John Stott was born in 1921 in London. After training at Rugby School and Cambridge, he was ordained into the Anglican ministry and served at one London church, All Souls, Langham Place, for more than 60 years. (as Curate, Rector or Rector Emeritus). As an urban pastor, Stott set forth a model for international city center ministry that was rooted in five things: the priority of prayer, expository preaching, regular evangelism, careful follow up, and systematic training of leaders. To this was added another conviction, that the loving service which God sends his people into the world to render, includes both evangelism and social action, each as an authentic expression of love.
One must recall that it was Stott’s influence, more than any other, that led to the resurgence of post war British evangelicalism. Before he became known for his global ministry, he played a key role in Anglican Evangelicalism leading the National/Evangelical Anglican Congresses, the Church of England Evangelical Council, British Scripture Union, and the British Evangelical Alliance. He also gave himself to evangelizing students through university missions and equipping future Christian leaders through UCCF (Universities and Colleges Christian Fellowship). In all of this he had a passion to relate God’s timeless Word to the modern world. On six occasions he served as the Bible expositor for the triennial Urbana Student Missions Convention.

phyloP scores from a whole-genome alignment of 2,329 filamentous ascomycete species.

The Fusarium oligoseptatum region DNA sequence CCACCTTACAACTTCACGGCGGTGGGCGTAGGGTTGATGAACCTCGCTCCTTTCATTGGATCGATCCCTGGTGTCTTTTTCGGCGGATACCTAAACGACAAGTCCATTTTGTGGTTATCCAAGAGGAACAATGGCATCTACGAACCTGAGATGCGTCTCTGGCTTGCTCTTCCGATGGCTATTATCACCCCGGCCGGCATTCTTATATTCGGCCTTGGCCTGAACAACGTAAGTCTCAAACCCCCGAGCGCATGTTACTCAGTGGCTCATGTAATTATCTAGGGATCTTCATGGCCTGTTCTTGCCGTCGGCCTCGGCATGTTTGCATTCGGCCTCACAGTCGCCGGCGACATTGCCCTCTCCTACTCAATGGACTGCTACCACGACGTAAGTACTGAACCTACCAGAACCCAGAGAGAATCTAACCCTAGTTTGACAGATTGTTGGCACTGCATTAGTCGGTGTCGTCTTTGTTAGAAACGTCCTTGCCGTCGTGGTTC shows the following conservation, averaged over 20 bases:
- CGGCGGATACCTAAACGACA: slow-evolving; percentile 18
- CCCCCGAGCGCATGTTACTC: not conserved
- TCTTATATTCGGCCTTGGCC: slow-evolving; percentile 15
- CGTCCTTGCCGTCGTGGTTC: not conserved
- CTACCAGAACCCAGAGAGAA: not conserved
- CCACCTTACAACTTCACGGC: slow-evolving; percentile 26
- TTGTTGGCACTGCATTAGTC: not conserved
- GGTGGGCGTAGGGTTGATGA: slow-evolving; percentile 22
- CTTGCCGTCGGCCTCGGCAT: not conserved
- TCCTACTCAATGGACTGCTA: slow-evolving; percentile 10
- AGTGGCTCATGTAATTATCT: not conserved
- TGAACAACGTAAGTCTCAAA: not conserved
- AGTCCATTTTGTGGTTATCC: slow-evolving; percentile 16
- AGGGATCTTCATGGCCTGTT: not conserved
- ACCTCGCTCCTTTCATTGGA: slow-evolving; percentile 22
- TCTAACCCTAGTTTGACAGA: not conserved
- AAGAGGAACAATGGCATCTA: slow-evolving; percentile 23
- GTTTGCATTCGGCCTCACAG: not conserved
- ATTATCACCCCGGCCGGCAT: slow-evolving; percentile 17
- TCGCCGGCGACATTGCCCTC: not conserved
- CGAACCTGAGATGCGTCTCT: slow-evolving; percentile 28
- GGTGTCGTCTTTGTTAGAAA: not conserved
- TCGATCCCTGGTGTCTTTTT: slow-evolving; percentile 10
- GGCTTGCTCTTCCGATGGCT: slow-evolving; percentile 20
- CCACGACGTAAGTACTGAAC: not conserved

The main reason for my visit, on that August afternoon, was to thank him for a lifetime of ministry. So I shared with him what I called “My Stott Seven,” that is, seven ways in which his ministry touched my life.
First, I thanked him for giving my generation a model of “long distance” Christianity. We need examples of long time faithfulness and integrity. He would be the first to say that his reliance was on Christ and his righteousness. Nevertheless, examples matter, and John Stott modeled for many of us what Eugene Peterson calls “a long obedience in the same